Plant Molecular Biology

, Volume 42, Issue 1, pp 93–114

Myrosinase: gene family evolution and herbivore defense in Brassicaceae

Authors

  • Lars Rask
    • Dept. of Medical Biochemistry and MicrobiologyUppsala University
  • Erik Andréasson
    • Dept. of Plant BiologySwedish University of Agricultural Sciences
  • Barbara Ekbom
    • Dept. of EntomologySwedish University of Agricultural Sciences
  • Susanna Eriksson
    • Dept. of Plant BiologySwedish University of Agricultural Sciences
  • Bo Pontoppidan
    • Dept. of Plant BiologySwedish University of Agricultural Sciences
  • Johan Meijer
    • Dept. of Plant BiologySwedish University of Agricultural Sciences
Article

DOI: 10.1023/A:1006380021658

Cite this article as:
Rask, L., Andréasson, E., Ekbom, B. et al. Plant Mol Biol (2000) 42: 93. doi:10.1023/A:1006380021658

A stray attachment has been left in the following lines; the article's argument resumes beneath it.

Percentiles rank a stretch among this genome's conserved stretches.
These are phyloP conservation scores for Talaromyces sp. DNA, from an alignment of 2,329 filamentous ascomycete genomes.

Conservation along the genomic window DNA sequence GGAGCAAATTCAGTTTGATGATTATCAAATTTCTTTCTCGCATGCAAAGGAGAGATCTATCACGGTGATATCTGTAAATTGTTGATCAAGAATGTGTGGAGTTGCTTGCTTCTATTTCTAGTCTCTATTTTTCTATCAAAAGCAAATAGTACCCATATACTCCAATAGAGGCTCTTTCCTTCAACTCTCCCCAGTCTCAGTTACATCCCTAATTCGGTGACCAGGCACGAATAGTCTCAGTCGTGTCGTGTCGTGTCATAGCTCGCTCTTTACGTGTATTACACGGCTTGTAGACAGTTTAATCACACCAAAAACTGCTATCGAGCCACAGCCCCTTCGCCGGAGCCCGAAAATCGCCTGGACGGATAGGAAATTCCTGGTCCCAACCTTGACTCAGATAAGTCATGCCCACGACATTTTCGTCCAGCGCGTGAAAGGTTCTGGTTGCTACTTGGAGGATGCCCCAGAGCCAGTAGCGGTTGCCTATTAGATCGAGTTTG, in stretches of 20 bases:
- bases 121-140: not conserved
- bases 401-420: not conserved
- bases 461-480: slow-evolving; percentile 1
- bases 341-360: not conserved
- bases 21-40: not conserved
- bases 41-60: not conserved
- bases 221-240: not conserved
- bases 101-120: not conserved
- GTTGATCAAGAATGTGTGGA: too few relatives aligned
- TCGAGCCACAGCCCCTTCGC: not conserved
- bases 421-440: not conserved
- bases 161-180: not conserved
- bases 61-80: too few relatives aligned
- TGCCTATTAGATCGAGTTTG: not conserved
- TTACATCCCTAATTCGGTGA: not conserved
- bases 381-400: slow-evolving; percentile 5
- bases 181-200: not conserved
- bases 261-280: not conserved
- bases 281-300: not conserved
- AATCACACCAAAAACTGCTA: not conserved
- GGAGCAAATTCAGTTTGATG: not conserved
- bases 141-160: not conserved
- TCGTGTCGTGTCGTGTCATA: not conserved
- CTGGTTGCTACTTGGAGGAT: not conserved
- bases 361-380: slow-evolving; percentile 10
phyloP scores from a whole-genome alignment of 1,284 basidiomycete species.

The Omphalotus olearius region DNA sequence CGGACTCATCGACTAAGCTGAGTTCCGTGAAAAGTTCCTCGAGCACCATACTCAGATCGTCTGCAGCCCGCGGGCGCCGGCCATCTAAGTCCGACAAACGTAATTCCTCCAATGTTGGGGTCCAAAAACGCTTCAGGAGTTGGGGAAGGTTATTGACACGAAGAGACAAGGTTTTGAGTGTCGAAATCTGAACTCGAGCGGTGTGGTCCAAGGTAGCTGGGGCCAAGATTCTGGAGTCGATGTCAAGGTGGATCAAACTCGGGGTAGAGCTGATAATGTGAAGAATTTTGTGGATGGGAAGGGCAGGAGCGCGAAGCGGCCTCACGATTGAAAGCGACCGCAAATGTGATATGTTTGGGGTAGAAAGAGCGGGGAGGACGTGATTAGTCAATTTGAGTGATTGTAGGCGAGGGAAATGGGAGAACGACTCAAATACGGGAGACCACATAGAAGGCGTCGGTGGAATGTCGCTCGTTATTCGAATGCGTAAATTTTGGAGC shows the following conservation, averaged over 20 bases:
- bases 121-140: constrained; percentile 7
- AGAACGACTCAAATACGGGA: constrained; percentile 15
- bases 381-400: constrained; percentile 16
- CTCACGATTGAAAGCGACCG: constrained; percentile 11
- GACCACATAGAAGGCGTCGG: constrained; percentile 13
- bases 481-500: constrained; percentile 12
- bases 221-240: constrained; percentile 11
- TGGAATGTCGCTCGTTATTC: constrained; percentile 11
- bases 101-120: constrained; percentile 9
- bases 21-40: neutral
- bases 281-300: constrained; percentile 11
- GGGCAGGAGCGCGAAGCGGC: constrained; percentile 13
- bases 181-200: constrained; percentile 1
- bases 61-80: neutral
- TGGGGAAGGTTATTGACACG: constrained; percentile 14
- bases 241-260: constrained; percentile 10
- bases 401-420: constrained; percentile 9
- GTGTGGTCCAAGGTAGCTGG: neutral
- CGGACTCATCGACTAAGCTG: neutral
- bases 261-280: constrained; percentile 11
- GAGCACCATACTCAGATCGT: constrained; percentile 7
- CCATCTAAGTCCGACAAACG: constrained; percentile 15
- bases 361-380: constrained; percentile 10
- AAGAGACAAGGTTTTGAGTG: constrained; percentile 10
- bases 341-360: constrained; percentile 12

Abstract

Glucosinolates are a category of secondary products present primarily in species of the order Capparales. When tissue is damaged, for example by herbivory, glucosinolates are degraded in a reaction catalyzed by thioglucosidases, denoted myrosinases, also present in these species. Thereby, toxic compounds such as nitriles, isothiocyanates, epithionitriles and thiocyanates are released. The glucosinolate-myrosinase system is generally believed to be part of the plant's defense against insects, and possibly also against pathogens. In this review, the evolution of the system and its impact on the interaction between plants and insects are discussed. Further, data suggesting additional functions in the defense against pathogens and in sulfur metabolism are reviewed.

cyanogenic glucosidesglucosinolatesmyrosinaseO-β-glucosidaseplant–insect interaction

Copyright information

© Kluwer Academic Publishers 2000